One of the first and best lessons about journalism, is one I learned from Nat Hentoff and the late Jack Newfield at the Village Voice. (Newfield spent decades crusading to get child-poisoning lead out of the paint in New York City public schools and housing before getting a strict law passed. You know the kind of evil regulation that represents tyranny to the Tea Partiers) )
Just keep at it, they’d say. Don’t let them of the hook. It’s not really my style or practice, I tend to jump from one subject to another but every once in a while I do find something to pre occupy me.
I haven’t felt that way about anything for a whle as I do, for instance about the Tea Partiers, the new Know Nothngs of our time.(look it up, Tea Partiers) the more you criticize them the more you learn about them, specifically how much in favor of the Consitution they supposedly are, until you use your First Amendment rights to criticize them. That’s one thing blogging allows: you can pursue a subject over time–not just in one story–pursue something until you’ve nailed it.
And I’ve made a point of a running commentary on blog commentary as well since it seems such a toxic social dynamic in the blogosphere as a whole. Anonymous abusive commenter cowards may not realize in what contemt theyre held in wdening circles of the blogosphere. I’m proud to have done my part.
Still, I don’t know if I agree with what Prof..Jeffrey Weintraub wrote in his blog about comments.Sure the can be so ignorant and repulsive they can mamke you e think human nature, nonetheless I think they’re very revealing, especially the ones by anonymous abusive cowards who can’t help showing the ugly, twisted mask of fear and hatred beneath their anonymity. But others, like Weintraub disagree. And it would probably good for some commenters to see how others see them, not just me.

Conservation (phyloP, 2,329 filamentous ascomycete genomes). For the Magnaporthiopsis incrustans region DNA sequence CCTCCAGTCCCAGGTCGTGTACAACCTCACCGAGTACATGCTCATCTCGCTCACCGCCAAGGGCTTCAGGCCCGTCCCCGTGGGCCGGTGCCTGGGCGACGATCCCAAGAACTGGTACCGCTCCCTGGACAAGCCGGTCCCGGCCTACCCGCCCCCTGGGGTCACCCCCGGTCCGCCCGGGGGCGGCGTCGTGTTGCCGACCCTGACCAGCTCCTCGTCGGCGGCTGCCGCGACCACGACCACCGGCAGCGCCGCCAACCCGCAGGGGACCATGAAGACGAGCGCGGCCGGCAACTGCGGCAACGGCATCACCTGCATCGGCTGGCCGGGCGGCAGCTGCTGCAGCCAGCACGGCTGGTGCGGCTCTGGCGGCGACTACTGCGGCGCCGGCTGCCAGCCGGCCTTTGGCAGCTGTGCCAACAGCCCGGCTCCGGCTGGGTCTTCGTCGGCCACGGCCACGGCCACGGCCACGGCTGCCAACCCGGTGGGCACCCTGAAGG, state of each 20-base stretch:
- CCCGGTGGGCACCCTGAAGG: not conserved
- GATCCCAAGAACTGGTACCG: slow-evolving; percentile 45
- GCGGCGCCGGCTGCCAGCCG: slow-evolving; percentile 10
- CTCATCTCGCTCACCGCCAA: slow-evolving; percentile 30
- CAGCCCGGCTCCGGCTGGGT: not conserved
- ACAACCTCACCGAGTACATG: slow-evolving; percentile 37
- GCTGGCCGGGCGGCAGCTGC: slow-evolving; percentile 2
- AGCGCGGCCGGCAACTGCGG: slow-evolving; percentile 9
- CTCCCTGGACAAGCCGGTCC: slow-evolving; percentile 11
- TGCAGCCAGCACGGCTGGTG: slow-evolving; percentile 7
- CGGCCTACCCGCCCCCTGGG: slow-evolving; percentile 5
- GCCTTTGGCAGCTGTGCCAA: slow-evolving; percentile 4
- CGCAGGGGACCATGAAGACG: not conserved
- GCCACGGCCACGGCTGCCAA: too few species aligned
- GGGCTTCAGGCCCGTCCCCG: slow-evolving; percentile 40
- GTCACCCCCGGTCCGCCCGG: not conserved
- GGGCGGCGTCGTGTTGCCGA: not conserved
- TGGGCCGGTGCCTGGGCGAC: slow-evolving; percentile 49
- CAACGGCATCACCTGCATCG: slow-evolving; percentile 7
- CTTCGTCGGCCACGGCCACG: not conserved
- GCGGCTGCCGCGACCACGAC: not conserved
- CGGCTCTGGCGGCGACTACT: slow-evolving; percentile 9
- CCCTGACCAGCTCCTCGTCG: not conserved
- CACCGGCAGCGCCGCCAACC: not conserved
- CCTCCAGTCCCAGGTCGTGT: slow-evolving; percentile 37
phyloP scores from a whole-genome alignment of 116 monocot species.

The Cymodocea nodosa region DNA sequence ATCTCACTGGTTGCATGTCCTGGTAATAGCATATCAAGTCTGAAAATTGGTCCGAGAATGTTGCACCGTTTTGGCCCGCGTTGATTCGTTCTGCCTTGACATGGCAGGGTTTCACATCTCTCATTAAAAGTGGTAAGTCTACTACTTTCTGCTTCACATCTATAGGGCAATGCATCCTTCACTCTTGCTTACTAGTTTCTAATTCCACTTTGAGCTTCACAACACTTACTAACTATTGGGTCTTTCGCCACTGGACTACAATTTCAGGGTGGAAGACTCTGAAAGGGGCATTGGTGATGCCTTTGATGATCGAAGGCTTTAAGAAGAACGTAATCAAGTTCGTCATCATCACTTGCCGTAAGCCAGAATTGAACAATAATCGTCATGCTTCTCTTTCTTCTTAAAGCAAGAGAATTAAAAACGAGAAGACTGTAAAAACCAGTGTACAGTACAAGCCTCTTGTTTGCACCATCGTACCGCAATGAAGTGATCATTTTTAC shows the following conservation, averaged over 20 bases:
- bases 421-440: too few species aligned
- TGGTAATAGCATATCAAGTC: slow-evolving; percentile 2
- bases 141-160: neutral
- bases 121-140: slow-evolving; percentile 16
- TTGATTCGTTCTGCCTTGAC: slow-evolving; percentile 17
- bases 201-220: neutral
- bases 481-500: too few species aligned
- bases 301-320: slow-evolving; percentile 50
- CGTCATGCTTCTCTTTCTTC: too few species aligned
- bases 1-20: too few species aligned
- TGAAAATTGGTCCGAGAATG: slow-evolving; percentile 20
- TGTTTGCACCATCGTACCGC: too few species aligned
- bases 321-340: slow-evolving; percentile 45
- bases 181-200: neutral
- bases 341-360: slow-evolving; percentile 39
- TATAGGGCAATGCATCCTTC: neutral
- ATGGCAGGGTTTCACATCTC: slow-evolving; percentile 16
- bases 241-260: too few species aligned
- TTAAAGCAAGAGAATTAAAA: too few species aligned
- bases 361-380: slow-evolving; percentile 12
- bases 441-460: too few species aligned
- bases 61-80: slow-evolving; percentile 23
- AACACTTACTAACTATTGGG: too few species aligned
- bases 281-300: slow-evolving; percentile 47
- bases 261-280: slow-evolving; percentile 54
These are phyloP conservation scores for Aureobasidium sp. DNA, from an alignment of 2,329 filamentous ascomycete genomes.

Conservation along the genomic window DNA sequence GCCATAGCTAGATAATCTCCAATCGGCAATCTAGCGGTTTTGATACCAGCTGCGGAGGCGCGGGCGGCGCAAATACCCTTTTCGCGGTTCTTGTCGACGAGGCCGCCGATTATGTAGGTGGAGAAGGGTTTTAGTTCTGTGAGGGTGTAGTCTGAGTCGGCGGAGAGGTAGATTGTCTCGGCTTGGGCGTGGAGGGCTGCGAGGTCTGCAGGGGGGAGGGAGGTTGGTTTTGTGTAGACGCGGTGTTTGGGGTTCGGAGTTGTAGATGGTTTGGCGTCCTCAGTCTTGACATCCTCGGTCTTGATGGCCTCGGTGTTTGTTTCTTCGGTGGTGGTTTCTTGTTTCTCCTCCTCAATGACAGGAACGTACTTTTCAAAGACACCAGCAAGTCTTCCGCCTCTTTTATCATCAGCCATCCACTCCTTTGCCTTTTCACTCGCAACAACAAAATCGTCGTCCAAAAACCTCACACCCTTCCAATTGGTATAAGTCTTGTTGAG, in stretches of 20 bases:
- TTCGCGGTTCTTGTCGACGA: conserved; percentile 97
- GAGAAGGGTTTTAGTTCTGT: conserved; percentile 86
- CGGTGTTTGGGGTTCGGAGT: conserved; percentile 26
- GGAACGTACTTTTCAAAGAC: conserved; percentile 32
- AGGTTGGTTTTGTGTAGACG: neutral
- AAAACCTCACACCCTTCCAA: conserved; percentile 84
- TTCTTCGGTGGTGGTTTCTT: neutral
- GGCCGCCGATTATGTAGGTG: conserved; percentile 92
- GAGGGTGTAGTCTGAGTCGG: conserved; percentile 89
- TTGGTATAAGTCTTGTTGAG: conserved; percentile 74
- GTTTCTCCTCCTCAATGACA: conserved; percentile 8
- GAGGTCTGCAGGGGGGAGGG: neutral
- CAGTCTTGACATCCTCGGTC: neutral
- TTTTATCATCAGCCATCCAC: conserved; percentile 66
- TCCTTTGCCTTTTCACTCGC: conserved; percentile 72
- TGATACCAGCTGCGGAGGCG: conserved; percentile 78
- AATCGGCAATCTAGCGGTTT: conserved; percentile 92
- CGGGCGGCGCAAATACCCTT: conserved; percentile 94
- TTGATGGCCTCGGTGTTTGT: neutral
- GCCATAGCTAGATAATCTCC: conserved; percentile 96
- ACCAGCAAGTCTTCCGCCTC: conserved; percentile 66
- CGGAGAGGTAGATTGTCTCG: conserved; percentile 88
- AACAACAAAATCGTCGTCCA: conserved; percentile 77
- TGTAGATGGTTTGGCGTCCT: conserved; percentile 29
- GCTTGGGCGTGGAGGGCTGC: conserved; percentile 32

So here’s his opening:
” Tuesday, February 16, 2010
Why I have never been tempted to activate the “comments” feature on my blog
Perhaps I’m being unfair or excessively finicky to say this, but my impression from reading blogs for almost a decade is that, as a general rule, the “comments” threads on most blogs tend to be dominated by junk that is useless at best–and often worse than that, since it’s common for them to fill up with mindless ranting and vituperation. There are occasional exceptions, and some blogs with well-established constituencies even manage to generate intelligent discussions in the “comments” threads. But, even for those blogs, keeping things from getting out of hand usually requires persistent and draconian policing of the “comments” to weed out postings and posters that go over the line (trolls, obsessives, bigots, conspiracy theorists, outright loonies, and so on). That strikes me as more time-consuming than it’s worth, though I can appreciate why other bloggers might feel differently.”
Something to keep in mind.